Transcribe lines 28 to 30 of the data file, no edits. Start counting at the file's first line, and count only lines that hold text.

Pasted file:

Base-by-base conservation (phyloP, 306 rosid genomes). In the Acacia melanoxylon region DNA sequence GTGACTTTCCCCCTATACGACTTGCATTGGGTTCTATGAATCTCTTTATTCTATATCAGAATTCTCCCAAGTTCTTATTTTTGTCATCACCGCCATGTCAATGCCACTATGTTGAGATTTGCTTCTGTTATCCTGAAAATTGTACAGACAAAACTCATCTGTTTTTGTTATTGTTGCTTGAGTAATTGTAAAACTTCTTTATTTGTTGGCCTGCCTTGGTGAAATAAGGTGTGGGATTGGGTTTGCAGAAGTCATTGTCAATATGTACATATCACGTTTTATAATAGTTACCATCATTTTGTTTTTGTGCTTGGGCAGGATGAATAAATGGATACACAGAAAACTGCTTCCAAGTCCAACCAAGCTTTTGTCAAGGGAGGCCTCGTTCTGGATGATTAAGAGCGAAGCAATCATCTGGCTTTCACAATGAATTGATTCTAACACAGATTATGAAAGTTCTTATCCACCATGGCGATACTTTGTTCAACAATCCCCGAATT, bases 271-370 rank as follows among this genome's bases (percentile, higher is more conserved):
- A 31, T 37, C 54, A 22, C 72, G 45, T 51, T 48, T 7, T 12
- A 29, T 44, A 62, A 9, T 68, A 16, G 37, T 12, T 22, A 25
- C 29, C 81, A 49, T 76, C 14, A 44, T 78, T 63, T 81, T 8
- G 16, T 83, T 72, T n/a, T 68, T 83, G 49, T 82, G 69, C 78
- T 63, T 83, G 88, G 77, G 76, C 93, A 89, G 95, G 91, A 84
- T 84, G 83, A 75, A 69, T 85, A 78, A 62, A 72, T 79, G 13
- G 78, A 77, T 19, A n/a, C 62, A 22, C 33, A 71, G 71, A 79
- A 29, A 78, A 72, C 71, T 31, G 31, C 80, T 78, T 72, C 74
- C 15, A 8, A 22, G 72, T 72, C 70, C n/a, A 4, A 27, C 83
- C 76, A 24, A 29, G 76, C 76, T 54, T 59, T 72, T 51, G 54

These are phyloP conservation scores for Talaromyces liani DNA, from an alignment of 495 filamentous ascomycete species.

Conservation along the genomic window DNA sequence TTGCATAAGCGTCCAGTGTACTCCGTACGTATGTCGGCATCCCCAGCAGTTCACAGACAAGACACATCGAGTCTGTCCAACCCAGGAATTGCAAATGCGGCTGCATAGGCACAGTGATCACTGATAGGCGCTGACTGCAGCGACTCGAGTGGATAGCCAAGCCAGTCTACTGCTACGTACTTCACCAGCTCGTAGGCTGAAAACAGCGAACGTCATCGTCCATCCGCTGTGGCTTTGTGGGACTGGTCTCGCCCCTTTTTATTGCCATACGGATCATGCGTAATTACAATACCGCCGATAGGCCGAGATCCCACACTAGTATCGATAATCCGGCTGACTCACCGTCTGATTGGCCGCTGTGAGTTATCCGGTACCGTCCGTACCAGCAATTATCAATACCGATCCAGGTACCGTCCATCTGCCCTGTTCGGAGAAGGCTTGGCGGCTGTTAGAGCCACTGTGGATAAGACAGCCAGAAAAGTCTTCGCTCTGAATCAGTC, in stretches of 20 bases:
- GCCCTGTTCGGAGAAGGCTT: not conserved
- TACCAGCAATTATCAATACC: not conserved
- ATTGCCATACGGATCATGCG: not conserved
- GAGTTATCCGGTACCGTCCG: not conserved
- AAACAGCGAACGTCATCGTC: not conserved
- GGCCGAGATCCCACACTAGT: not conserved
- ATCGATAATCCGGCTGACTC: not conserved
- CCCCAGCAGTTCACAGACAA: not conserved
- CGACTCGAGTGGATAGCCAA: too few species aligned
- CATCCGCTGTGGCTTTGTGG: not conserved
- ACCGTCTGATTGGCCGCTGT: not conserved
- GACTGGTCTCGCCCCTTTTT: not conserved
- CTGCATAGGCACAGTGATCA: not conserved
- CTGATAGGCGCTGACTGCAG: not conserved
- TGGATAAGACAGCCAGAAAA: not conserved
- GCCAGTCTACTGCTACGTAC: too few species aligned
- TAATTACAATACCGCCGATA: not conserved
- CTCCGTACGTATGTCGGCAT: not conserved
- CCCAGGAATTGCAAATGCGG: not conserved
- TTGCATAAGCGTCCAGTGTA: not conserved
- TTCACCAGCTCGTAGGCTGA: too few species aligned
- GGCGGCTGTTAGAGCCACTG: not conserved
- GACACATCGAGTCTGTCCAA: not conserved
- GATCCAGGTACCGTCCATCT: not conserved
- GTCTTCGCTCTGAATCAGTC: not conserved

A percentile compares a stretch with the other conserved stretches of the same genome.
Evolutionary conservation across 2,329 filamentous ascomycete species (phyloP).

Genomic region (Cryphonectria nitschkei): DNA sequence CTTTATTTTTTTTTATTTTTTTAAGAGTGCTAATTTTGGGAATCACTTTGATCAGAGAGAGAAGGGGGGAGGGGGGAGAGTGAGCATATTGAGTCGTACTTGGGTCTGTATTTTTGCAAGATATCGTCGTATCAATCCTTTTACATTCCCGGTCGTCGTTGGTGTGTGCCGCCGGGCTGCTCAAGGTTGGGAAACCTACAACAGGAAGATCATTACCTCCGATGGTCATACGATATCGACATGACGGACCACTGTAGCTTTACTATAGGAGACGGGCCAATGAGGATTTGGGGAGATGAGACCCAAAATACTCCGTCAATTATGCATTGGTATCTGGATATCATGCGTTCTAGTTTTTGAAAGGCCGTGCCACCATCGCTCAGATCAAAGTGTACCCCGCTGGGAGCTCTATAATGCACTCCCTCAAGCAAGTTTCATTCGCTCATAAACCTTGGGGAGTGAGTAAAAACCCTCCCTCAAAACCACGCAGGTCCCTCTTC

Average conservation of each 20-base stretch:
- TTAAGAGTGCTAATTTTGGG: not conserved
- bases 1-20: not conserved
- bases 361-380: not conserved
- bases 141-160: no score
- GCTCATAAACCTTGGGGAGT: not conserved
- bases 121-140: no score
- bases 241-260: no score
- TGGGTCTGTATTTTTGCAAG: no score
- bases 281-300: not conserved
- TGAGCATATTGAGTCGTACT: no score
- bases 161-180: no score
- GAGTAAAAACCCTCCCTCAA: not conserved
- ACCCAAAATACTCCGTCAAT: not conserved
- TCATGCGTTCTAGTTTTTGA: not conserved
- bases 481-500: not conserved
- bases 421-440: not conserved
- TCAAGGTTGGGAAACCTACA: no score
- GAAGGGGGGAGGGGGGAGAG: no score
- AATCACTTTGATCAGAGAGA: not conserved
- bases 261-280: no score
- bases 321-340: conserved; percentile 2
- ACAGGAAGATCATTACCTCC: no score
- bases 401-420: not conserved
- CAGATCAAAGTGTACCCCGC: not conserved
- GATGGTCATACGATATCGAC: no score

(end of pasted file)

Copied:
- TGGATAAGACAGCCAGAAAA: not conserved
- GCCAGTCTACTGCTACGTAC: too few species aligned
- TAATTACAATACCGCCGATA: not conserved